• By: The Law Offices Of Diane Anderson
  • Published: March 25, 2016

Should I File A Joint Bankruptcy With My Spouse?

Many married couples who are struggling financially seek debt relief by filing for bankruptcy. Once the decision to seek bankruptcy protection has been made, you must also decide whether one or both spouse should file. Although every case is different and you should confer with a knowledgeable bankruptcy attorney, below are a few factors to consider in deciding whether to file jointly:


The amount of debt you have is one of the most important factors in determining how to approach your bankruptcy filing. If most of a couple’s bills are held only by one spouse, a single filing by him or her could be a good option. However, this can be tricky since many debts are marital or joint debts and if only one spouse files bankruptcy, he or she will only be permitted to discharge his or her liability for the marital debts and all separately-held debts. This means that the non-filing spouse will still be obligated to pay for the full amount of the joint debts and his or her own separate debt.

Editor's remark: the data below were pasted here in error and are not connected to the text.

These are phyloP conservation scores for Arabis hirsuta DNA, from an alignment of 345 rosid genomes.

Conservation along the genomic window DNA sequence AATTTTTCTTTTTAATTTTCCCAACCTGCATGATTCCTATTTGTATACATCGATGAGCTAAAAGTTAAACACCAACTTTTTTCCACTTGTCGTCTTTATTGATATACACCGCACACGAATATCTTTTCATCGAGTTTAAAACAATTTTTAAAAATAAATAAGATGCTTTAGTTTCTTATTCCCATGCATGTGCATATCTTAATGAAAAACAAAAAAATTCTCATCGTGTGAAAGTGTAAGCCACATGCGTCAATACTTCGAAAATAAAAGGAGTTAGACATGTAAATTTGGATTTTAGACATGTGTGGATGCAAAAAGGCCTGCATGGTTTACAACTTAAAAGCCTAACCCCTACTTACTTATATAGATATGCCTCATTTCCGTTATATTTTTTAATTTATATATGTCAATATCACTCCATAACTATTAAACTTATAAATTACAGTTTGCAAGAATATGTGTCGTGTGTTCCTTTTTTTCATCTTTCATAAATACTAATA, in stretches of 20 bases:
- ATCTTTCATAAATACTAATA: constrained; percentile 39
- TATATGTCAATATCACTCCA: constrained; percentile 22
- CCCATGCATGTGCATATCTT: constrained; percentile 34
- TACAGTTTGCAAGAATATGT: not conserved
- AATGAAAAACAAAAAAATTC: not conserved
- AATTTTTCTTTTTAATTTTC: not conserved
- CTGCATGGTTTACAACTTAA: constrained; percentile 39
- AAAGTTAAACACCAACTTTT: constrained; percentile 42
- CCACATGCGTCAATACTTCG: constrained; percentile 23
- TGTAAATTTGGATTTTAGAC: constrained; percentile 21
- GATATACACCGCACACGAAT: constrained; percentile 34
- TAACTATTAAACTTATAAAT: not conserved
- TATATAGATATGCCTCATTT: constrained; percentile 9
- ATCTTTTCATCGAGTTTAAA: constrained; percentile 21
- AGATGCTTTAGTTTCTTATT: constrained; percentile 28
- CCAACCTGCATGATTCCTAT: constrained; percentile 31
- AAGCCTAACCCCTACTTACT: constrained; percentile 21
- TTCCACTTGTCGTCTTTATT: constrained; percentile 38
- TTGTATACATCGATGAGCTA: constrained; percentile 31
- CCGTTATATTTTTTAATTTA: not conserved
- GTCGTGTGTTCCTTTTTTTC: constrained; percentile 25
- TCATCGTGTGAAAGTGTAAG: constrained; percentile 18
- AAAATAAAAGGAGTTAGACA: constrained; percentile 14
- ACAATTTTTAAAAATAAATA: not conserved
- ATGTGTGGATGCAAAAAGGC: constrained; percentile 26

Property & Assets

It is essential to consider how a married couple’s property and assets are held. Title to property can be held in a variety of different ways including joint tenancy, in a trust, individually or numerous other arrangements. Where you live is also important because you must consider whether community property law or common law will be applied to your property. You should confer with a local attorney to ask which laws your applicable state applies.


The bankruptcy court will review transfers you have recently made. The law prohibits fraudulent transfers of property. In other words, you cannot transfer your valuable assets to the non-filing spouse in order to prevent it from being included in your bankruptcy case. The court will typically examine all transfers that were made within one year prior to your bankruptcy petition date. These transfers are presumed to be fraudulent, so it is important to confirm that you can prove that such transfers were legitimate.

The personal bankruptcy process can be simple and effortless if you retain an attorney who will explain the steps to you. Ms. Anderson is dedicated to walking you through each step, explaining the process along the way. At The Law Office of Diane Anderson, we are determined to help our clients obtain the best results possible.

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